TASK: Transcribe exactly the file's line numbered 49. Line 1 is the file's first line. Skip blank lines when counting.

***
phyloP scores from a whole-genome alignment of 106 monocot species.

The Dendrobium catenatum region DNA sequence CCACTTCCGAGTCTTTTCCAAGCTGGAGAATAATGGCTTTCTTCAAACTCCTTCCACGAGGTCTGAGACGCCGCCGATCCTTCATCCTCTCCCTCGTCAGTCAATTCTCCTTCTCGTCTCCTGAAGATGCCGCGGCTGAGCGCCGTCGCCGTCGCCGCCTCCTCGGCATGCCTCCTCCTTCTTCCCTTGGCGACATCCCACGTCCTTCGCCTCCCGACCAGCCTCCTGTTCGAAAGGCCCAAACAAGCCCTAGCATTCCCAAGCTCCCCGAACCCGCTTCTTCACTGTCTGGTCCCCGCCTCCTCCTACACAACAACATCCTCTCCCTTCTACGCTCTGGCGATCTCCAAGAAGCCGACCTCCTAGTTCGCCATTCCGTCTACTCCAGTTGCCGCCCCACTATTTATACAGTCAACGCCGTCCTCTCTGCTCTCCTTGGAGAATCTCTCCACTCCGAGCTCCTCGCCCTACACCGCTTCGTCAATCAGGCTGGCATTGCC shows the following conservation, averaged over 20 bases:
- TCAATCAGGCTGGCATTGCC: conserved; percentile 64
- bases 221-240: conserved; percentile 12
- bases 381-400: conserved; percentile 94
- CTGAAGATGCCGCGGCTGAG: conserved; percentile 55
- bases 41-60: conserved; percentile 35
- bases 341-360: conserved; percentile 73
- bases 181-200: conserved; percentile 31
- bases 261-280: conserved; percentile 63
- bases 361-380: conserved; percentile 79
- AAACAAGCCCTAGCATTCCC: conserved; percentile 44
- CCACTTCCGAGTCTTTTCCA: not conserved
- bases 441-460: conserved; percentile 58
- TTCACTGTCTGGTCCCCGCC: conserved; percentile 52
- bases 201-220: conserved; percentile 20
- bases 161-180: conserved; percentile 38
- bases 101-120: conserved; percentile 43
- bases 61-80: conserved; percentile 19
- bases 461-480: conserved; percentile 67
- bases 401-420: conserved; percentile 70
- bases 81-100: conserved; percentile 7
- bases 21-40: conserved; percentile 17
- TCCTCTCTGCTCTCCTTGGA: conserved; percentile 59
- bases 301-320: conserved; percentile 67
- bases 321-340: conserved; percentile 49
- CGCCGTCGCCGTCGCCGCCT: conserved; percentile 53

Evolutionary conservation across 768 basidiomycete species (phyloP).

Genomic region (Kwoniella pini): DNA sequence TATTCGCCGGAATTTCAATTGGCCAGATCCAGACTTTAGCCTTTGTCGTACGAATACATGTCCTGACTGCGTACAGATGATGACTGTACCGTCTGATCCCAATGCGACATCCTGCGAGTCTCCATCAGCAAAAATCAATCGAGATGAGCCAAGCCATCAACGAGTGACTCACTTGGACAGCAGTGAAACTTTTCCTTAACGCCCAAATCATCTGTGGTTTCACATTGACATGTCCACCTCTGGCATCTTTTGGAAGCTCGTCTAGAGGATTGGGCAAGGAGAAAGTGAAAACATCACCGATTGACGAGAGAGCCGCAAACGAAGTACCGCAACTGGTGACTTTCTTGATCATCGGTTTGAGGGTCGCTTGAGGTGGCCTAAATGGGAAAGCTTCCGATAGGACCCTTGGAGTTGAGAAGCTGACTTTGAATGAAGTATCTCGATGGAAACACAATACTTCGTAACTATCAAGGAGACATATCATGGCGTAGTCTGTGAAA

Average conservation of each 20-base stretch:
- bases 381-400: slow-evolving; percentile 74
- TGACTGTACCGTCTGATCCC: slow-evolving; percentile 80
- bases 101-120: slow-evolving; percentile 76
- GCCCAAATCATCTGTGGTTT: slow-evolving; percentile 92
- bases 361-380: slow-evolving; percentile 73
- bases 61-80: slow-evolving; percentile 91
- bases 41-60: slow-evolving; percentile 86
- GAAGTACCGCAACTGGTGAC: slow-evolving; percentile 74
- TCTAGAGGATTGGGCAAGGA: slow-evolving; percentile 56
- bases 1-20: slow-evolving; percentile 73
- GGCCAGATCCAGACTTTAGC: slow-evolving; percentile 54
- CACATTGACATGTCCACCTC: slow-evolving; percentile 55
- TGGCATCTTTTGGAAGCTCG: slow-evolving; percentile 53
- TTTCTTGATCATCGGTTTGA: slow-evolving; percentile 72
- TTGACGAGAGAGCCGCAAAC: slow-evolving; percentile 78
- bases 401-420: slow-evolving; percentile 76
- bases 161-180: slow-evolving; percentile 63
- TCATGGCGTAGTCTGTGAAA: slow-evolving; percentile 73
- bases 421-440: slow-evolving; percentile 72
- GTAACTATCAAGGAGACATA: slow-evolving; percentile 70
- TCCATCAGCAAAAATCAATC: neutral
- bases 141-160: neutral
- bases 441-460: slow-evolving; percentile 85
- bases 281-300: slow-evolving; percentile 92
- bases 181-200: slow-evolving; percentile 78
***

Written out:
- bases 421-440: slow-evolving; percentile 72